Recently, my wife, Caryl, and I were sitting in a Florida airport waiting for a flight back to Spokane when a group of twenty to thirty uniformed soldiers deplaned and started walking down the terminal. As they walked, people rose all along their path and started clapping – a full uproarious applause with hoots and hollers. We could still hear the applause after they were out of sight, and I can still feel the emotion of that moment.
We don’t have to be in agreement with every aspect of our nation’s foreign policy to show honor and respect to the men and women who have chosen to risk their lives in service to our country. I have personally never chosen a profession that required putting my life on the line. I appreciate that they have. I believe that there is evil in the world, and that sometimes war is necessary to stop that evil. I also believe that war leaves behind devastation – devastation of the land where it was fought, devastation of the families who lost loved ones, and devastation in the lives of the soldiers who lived through it.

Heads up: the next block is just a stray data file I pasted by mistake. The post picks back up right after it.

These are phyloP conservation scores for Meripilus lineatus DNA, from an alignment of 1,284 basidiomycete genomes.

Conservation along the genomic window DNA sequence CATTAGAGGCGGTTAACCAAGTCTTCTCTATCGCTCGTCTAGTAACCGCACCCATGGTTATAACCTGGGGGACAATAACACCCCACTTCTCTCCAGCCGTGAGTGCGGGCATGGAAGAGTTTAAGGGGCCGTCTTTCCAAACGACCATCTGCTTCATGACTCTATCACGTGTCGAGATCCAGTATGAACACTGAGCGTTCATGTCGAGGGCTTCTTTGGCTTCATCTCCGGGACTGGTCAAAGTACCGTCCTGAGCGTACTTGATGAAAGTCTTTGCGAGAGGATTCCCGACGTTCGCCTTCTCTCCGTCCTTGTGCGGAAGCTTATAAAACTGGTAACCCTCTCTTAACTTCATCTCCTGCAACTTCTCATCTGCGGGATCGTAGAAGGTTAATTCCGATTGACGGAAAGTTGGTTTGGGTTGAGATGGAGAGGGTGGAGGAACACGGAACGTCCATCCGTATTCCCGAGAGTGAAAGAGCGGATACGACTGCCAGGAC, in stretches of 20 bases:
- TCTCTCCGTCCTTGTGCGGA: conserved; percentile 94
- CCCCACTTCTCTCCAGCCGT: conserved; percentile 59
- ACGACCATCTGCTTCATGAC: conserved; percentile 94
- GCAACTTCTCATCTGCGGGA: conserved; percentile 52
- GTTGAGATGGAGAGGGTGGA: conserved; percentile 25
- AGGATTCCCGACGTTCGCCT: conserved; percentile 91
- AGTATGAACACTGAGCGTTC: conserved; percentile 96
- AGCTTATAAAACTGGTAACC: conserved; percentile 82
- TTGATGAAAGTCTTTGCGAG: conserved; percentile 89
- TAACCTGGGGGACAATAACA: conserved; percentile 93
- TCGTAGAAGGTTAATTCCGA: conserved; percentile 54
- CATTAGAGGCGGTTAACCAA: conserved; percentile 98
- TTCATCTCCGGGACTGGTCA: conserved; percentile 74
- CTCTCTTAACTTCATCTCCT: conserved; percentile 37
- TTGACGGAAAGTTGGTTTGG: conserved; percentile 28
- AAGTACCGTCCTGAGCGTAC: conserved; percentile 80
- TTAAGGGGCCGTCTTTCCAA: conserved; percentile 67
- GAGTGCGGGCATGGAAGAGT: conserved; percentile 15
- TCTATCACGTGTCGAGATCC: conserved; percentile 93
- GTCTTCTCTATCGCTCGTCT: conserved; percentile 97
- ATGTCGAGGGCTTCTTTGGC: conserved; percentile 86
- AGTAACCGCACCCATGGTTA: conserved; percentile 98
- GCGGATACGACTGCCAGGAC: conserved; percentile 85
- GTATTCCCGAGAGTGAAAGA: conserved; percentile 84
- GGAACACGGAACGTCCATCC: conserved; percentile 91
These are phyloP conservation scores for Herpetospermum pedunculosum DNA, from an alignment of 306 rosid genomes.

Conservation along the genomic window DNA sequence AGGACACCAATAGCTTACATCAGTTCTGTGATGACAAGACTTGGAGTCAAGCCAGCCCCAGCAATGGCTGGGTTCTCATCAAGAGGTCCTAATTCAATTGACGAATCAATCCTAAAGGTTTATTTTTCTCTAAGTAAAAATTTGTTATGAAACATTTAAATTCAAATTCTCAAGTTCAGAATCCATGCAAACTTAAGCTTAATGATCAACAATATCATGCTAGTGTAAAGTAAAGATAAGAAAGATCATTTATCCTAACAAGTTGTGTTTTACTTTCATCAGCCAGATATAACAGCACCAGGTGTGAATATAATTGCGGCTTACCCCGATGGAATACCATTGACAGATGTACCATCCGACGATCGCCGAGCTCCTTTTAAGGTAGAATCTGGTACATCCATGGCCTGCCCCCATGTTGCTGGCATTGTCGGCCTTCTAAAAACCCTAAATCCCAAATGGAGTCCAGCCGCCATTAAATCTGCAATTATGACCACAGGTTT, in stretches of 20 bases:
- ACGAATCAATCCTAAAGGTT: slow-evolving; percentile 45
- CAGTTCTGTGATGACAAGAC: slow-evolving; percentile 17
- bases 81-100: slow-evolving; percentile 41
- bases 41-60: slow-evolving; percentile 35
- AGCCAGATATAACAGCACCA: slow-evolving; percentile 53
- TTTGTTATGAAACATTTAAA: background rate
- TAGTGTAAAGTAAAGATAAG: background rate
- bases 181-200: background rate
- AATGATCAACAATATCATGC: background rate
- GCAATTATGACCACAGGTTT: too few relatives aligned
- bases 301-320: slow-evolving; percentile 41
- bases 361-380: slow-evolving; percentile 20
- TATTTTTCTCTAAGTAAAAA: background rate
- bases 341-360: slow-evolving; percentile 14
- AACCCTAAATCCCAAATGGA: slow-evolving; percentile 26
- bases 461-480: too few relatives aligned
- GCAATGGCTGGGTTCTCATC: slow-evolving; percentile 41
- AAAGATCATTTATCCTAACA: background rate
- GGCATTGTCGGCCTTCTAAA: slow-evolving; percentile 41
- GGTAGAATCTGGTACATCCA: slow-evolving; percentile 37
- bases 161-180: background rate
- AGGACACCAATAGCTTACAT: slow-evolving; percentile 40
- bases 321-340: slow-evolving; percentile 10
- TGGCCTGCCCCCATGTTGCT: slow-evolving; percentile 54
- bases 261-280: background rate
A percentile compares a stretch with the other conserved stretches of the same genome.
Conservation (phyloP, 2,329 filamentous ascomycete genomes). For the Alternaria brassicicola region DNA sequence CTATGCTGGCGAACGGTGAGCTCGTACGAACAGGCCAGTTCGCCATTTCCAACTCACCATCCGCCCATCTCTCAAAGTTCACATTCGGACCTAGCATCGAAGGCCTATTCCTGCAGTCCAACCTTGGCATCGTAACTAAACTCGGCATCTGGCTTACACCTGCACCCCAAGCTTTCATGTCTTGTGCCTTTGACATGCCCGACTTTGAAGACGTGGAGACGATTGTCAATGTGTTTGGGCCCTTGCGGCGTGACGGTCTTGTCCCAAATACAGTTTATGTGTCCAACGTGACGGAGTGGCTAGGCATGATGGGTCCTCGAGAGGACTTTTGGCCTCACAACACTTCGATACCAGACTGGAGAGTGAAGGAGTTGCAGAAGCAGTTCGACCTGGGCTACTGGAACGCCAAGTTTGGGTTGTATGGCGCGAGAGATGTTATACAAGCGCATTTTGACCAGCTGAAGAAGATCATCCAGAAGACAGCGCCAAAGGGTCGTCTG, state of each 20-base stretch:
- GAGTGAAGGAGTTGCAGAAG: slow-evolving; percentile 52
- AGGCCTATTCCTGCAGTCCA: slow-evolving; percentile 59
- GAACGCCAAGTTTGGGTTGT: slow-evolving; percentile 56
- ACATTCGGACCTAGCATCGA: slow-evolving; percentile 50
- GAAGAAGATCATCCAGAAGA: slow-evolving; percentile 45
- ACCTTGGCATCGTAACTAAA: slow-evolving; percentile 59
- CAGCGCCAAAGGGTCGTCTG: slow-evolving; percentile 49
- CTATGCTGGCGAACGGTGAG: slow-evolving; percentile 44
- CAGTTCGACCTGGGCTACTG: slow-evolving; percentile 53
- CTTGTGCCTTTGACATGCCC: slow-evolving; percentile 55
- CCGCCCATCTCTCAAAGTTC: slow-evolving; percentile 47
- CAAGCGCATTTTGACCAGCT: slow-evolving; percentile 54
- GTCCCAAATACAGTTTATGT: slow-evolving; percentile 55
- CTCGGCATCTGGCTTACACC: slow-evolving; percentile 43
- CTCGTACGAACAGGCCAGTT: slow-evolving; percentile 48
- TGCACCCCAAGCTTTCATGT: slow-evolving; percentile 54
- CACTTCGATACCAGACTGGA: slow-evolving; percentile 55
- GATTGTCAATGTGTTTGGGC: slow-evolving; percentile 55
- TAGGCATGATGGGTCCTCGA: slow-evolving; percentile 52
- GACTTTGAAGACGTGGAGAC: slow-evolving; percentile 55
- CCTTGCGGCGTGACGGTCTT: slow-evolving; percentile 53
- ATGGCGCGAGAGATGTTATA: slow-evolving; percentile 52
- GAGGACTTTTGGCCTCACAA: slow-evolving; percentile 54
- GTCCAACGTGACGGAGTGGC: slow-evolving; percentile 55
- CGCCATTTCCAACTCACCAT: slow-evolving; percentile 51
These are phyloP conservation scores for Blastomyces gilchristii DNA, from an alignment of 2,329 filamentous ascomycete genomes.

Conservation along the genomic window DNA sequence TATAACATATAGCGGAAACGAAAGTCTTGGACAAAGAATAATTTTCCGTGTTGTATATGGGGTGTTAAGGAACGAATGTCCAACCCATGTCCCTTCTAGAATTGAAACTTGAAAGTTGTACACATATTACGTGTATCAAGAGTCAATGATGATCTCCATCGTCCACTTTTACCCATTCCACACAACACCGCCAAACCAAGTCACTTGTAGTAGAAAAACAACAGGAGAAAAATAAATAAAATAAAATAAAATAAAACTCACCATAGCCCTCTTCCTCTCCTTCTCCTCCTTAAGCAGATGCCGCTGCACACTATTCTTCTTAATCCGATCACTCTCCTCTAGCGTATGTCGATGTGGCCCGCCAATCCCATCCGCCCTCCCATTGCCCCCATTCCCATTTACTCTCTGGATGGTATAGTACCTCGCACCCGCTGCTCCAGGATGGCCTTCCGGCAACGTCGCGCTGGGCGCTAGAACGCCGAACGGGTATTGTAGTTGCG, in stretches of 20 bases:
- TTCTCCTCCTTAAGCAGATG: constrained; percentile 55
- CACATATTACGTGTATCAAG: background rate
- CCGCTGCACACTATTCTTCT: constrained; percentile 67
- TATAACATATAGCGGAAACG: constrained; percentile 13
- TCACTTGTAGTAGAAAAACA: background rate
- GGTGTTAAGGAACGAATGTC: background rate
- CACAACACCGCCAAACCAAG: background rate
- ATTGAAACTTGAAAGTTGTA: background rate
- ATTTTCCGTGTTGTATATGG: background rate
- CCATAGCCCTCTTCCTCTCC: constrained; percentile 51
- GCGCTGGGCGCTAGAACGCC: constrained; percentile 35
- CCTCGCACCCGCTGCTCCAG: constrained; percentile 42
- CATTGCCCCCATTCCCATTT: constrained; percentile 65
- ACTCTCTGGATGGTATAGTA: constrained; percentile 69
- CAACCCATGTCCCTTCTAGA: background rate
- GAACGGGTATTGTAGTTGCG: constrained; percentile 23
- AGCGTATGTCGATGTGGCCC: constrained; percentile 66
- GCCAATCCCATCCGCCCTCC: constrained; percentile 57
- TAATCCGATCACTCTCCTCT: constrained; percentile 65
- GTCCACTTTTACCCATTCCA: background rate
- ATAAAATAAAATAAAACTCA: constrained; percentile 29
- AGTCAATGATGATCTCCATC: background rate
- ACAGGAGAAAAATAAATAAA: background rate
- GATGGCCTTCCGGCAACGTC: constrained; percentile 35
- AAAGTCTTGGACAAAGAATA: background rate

Our task is to lengthen our memories and concern beyond the day’s headlines or the night’s evening news. Our task is to remember our soldiers who have come home and to see them with God’s eyes as men and women who have literally walked through the valley of the shadow of death.
At the Mission, we are attempting to do that by providing food and shelter for homeless veterans, by offering trained counseling to men who have long suppressed their guilt, fear and anger, and by creating a safe community for broken people. Your partnership enables us to offer restored dignity to our veterans who have struggled to readjust to civilian life – men like Mark, Bob, Mike and James. They found a supportive community here because of your generous investment. Thank you.